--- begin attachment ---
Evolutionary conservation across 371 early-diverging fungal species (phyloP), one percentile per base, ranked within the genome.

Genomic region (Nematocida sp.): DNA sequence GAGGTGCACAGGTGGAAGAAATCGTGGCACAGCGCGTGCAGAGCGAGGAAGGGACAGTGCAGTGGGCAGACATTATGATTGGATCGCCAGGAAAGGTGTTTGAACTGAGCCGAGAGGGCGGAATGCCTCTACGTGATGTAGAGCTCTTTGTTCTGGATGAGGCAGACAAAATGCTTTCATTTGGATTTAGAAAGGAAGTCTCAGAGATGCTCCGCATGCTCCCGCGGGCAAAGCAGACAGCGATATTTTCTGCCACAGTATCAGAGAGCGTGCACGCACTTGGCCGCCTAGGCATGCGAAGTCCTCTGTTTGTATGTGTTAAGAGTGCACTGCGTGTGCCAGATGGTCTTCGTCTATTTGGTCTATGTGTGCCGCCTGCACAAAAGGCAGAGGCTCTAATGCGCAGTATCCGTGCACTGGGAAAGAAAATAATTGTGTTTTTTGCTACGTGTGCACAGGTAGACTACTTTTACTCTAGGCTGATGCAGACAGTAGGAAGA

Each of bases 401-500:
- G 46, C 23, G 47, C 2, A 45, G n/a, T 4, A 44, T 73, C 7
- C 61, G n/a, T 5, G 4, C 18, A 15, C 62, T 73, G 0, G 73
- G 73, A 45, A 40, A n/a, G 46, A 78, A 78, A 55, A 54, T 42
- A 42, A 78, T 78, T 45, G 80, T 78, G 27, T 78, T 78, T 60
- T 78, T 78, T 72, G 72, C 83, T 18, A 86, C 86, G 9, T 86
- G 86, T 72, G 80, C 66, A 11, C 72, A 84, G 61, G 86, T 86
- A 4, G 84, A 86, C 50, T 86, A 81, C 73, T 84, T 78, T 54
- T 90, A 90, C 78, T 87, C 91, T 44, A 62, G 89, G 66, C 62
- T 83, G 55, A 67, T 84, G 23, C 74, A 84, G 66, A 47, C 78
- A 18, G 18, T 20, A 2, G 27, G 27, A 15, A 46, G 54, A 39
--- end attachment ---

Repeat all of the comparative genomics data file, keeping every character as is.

Evolutionary conservation across 371 early-diverging fungal species (phyloP), one percentile per base, ranked within the genome.

Genomic region (Nematocida sp.): DNA sequence GAGGTGCACAGGTGGAAGAAATCGTGGCACAGCGCGTGCAGAGCGAGGAAGGGACAGTGCAGTGGGCAGACATTATGATTGGATCGCCAGGAAAGGTGTTTGAACTGAGCCGAGAGGGCGGAATGCCTCTACGTGATGTAGAGCTCTTTGTTCTGGATGAGGCAGACAAAATGCTTTCATTTGGATTTAGAAAGGAAGTCTCAGAGATGCTCCGCATGCTCCCGCGGGCAAAGCAGACAGCGATATTTTCTGCCACAGTATCAGAGAGCGTGCACGCACTTGGCCGCCTAGGCATGCGAAGTCCTCTGTTTGTATGTGTTAAGAGTGCACTGCGTGTGCCAGATGGTCTTCGTCTATTTGGTCTATGTGTGCCGCCTGCACAAAAGGCAGAGGCTCTAATGCGCAGTATCCGTGCACTGGGAAAGAAAATAATTGTGTTTTTTGCTACGTGTGCACAGGTAGACTACTTTTACTCTAGGCTGATGCAGACAGTAGGAAGA

Each of bases 401-500:
- G 46, C 23, G 47, C 2, A 45, G n/a, T 4, A 44, T 73, C 7
- C 61, G n/a, T 5, G 4, C 18, A 15, C 62, T 73, G 0, G 73
- G 73, A 45, A 40, A n/a, G 46, A 78, A 78, A 55, A 54, T 42
- A 42, A 78, T 78, T 45, G 80, T 78, G 27, T 78, T 78, T 60
- T 78, T 78, T 72, G 72, C 83, T 18, A 86, C 86, G 9, T 86
- G 86, T 72, G 80, C 66, A 11, C 72, A 84, G 61, G 86, T 86
- A 4, G 84, A 86, C 50, T 86, A 81, C 73, T 84, T 78, T 54
- T 90, A 90, C 78, T 87, C 91, T 44, A 62, G 89, G 66, C 62
- T 83, G 55, A 67, T 84, G 23, C 74, A 84, G 66, A 47, C 78
- A 18, G 18, T 20, A 2, G 27, G 27, A 15, A 46, G 54, A 39